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What We Have In Common

What we all have in common is a vast topic to undertake in a few words, but I believe we all have much more in common than not. There are the obvious things like we are all human and we share this world with many creatures and other natural living things. It doesn’t end there as we are all aware, and no matter where we travel we see much more commonality than most of us would ever know. I am lucky in that I have been able to travel to many places in our world, and I came to realize at some point that we all basically want the same things. We want a safe environment for our families, including food and shelter, good health, and a better future for our children. Basic things to some in our fast-paced modern existence but they are at the core of who we are in essence.

The Importance of Community

In the context of the community of people living with and at risk for hep C, we share some things unique to us. This is not to say that we are special and deserve special consideration, goodness knows we have had no history of any special attention.

Is there an expectation of special treatment? No, and in fact, I have found that most of us are humble and only want to be well again so that we can be free of this hep C virus. I recall my own feelings and just how many people I have met who share in a great desire to be hep C free. For most of us, we knew little about HCV when we were first diagnosed, and fear surrounded our days like a blanket. Wrap that with the stigma associated and it can be devastating for some. I know it was for me at first, like most people.

Speaking to the positive side of this experience which many of us share is the growth of community and the outpouring of support from the members who continue to help the new members in the ways that only peers can. This is not to say that all the wonderful support from family and friends as well as kind and generous professionals who provide support is any less valued. There is a knowing that comes with sharing a challenge like hep C in our lives, whether it is as peers or as caregivers, partners, spouses, friends who step up or an agency tasked with providing services.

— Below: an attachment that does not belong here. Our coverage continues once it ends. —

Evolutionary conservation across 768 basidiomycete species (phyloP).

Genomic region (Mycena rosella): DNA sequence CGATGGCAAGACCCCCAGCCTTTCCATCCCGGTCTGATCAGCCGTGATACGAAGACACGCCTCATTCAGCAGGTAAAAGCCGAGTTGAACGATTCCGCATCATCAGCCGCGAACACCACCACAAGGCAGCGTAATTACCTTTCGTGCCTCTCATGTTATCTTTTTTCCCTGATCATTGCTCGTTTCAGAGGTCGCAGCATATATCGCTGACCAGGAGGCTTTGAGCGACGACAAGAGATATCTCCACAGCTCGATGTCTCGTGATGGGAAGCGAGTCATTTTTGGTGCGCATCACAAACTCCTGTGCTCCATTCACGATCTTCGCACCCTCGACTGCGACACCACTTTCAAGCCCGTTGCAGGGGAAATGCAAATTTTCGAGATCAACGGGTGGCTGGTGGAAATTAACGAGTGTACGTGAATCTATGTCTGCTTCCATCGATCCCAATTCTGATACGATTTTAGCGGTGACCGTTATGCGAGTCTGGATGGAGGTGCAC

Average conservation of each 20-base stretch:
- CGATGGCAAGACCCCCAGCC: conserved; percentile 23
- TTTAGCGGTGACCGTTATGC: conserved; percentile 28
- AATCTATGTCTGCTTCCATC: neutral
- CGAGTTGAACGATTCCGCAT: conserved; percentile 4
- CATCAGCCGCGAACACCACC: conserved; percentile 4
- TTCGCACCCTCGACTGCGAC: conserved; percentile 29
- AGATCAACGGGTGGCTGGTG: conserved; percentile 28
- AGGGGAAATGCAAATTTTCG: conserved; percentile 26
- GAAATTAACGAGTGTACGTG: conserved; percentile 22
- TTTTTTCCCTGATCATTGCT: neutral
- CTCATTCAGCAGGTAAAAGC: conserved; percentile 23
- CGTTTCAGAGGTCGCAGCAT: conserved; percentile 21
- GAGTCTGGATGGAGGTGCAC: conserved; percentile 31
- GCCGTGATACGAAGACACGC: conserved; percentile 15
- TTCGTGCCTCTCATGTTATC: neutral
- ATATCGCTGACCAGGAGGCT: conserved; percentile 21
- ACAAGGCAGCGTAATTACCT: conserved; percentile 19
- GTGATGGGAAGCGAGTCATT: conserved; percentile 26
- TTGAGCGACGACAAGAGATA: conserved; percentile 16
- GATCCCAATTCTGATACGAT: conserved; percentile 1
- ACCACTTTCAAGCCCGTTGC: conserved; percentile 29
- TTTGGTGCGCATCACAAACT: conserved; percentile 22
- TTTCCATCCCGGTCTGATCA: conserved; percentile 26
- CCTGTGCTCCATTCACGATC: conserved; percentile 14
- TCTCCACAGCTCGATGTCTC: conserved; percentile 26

Your Peers in the Community Are Here to Help

I talk often about the value of peers, and without question, we are positioned to provide a special kind of support that goes beyond knowledge of the medical issues. Shared experience goes a long way to helping and can provide support that others can’t if they haven’t walked in our shoes. This was crucial for me when I was new to hep c, and I cannot imagine how much more difficult it would have been without the support of peers. Seeking out this kind of support from the community is my best advice to anyone who is diagnosed with chronic Hep C, bar none.

It can open doors that otherwise might appear shut to you, and give you the understanding which has the power to make us stronger in the face of a seemingly insurmountable obstacle. You can overcome this too, and we all have that in common.

This article represents the opinions, thoughts, and experiences of the author; none of this content has been paid for by any advertiser. The team does not recommend or endorse any products or treatments discussed herein. Learn more about how we maintain editorial integrity here.